Gabler’s Shore Restaurant. 2200 Perryman Road, Aberdeen. Known for its plain atmosphere and perfectly seasoned steamed crabs. Beer on tap. Voted Baltimore’s Best Crab House five years by Baltimore Magazine. Open seasonally. Inexpensive to moderate. Phone (410) 272-0626.

MacGregor’s. 331 St. John’s Street, Havre de Grace. Seafood and crab cakes are the specialties of this restaurant overlooking the bay. The decor includes carved decoys and old prints of the town. Moderate. Phone (410) 939-3003 or (800) 300-6319.

Bayou Restaurant. 927 Pulaski Highway (MD 40), Havre de Grace. A local favorite for over 40 years, this restaurant specializes in fresh seafood, steaks, and veal. Homemade pies are baked daily. Work of local artists is featured. Moderate. Phone (410) 939-3565.

Tidewater Grille. 300 Foot of Franklin Street, Havre de Grace. This three-star restaurant has a waterfront location where the Susquehanna River meets the Chesapeake Bay. Accessible by car and boat. Authentic regional American fare. Moderate. Phone (410) 939-3313 or (410) 575-7045.

Lodging in Harford County

Most motels and inns near the Chesapeake Bay are located along the I-95 corridor at Edgewood, Aberdeen, and Havre de Grace. B&Bs are mostly in historic Havre de Grace.

Best Western Invitational Inn. 1709 Edgewood Road (Exit 77A off I-95 at SR 24), Edgewood. Complimentary deluxe continental breakfast, outdoor pool, exercise facility, 3-diamond rating. Moderate. Phone (410) 679-9700.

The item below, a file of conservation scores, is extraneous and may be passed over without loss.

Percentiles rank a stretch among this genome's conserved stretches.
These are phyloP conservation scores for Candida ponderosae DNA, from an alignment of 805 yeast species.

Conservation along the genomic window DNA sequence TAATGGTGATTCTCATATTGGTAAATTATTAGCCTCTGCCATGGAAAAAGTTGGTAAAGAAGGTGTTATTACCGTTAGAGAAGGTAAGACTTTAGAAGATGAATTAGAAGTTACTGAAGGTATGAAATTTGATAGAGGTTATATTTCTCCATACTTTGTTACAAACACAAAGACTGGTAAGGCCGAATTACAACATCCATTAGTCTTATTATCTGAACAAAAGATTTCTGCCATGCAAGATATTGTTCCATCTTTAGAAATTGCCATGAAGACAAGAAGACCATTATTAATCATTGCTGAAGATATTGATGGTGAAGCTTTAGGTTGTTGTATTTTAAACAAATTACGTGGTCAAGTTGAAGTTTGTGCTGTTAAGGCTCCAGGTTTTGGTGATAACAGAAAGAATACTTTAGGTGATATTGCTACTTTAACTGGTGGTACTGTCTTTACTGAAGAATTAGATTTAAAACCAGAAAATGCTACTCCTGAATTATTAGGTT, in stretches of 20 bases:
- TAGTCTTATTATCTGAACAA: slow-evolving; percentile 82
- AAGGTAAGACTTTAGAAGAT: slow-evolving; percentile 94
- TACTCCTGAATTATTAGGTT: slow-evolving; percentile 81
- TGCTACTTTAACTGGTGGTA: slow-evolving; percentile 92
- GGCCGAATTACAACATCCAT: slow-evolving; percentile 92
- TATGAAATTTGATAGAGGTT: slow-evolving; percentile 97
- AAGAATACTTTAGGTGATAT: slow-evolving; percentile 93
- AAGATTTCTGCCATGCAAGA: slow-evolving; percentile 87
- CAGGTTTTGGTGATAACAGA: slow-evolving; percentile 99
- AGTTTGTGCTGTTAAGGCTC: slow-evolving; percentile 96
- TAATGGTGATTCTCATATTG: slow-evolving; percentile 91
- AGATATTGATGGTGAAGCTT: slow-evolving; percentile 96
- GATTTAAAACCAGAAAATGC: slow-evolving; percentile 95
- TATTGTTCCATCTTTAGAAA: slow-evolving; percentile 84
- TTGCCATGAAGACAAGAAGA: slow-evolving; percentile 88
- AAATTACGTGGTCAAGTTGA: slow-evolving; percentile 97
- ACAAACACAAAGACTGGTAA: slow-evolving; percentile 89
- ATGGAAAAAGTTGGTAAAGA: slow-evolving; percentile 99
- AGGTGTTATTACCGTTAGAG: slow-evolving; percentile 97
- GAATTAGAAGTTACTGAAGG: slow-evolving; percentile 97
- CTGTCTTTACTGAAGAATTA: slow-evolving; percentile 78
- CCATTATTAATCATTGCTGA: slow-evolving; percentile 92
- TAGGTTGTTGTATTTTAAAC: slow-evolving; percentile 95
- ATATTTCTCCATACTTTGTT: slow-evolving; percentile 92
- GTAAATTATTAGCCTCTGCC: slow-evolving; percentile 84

Days Inn. 2116 Emmorton Park Road, Edgewood. Conveniently located at Exit 77A of I-95, this motel is newly renovated. Pets are welcome. Inexpensive to moderate. Phone (410) 671-9990.

4 Points Hotel by Sheraton. I-95 and MD 24, Aberdeen. This Sheraton hotel is convenient for travelers on I-95. Moderate. Phone (410) 273-6300.

Quality Inn & Suites. 793 W. Belair Avenue, Aberdeen. Free continental breakfast, outdoor pool, 4 miles from Chesapeake Bay public access, 5 miles from Ripken Museum. Inexpensive to moderate. Phone (410) 272-6000.

Currier House B&B. 800 South Market Street, Havre de Grace. The granddaughter of the original owner of this historic B&B is the innkeeper. The inn has a waterfront view and is near antique shops and a golf course. Moderate. Phone (410) 939-7886 or (800) 827-2889.

Spencer Silver Mansion B&B. 200 South Union Avenue, Havre de Grace. This restored Victorian mansion has elegant waterside accommodations in the heart of the historic district. Expensive. Phone (410) 939-1097.

Vandiver Inn. 410 South Union Street, Havre de Grace. This three-story structure, built in 1886, is listed on the National Register of Historic Places. Rooms are furnished with antiques. Breakfast is included in the affordable rates. Close to Chesapeake Bay. Moderate. Phone (410) 939-5200 or (800) 245-1655.